Investment bank Goldman Sachs downgraded its forecasts for India’s economy on Tuesday in the wake of a more than $2 billion fraud at Punjab National Bank, warning it could spark tighter regulation of the banking sector that would constrain credit growth.
In a note to clients, Goldman Sachs lowered its real gross domestic product (GDP) forecast on India for the year to March 2019 to 7.6 percent from 8 percent earlier.
Last month’s disclosure of the fraud by PNB, India’s second-largest state-run lender has sent bank shares tumbling.
The case, along with a flurry of smaller loan frauds since reported by other banks, has sparked new concerns that credit growth is unlikely to pick up quickly in an economy where state-run lenders that account for two-thirds of banking assets are already saddled with a mountain of bad debt.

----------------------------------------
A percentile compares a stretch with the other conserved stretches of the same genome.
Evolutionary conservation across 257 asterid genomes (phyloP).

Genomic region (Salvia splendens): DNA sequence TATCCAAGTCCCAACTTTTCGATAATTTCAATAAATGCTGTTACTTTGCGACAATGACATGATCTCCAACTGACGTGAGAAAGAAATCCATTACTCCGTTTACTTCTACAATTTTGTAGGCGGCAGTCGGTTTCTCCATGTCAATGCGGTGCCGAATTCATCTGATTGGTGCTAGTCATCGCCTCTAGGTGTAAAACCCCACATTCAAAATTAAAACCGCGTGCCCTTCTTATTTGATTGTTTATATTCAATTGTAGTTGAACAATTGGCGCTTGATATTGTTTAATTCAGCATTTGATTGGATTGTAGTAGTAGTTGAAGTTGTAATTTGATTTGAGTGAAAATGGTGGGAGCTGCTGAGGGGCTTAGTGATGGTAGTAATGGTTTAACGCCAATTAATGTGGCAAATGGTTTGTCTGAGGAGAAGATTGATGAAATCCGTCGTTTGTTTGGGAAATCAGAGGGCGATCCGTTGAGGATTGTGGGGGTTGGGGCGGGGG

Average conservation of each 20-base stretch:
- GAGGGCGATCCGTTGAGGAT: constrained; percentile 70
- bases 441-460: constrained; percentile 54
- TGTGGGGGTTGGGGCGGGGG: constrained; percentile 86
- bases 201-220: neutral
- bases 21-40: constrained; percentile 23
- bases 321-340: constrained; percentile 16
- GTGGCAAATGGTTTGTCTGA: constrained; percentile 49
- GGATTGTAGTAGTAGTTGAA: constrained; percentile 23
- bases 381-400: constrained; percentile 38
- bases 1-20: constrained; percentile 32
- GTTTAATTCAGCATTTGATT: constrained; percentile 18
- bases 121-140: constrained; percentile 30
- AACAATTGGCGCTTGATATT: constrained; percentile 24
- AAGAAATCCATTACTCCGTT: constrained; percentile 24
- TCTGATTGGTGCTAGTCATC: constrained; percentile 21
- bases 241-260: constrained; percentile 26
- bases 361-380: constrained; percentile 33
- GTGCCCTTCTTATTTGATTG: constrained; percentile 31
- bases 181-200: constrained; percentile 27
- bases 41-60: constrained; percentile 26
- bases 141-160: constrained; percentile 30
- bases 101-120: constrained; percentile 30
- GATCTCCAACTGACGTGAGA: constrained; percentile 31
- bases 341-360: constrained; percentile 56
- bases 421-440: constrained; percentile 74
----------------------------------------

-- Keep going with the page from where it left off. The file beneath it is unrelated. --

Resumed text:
The Goldman warning is a blow for the government, which had hoped that a $32 billion, two-year, bank recapitalisation programme it unveiled last year would help Indian banks to begin to restart lending, spurring elusive job growth in the economy.
State-run lenders account for the bulk of the close to $150 billion of soured debt in India. They have already seen the amounts they must set aside to cover bad debts grow due to new central bank rules, and are staring at further loan losses as they pursue a host of defaulters through the bankruptcy court. Read More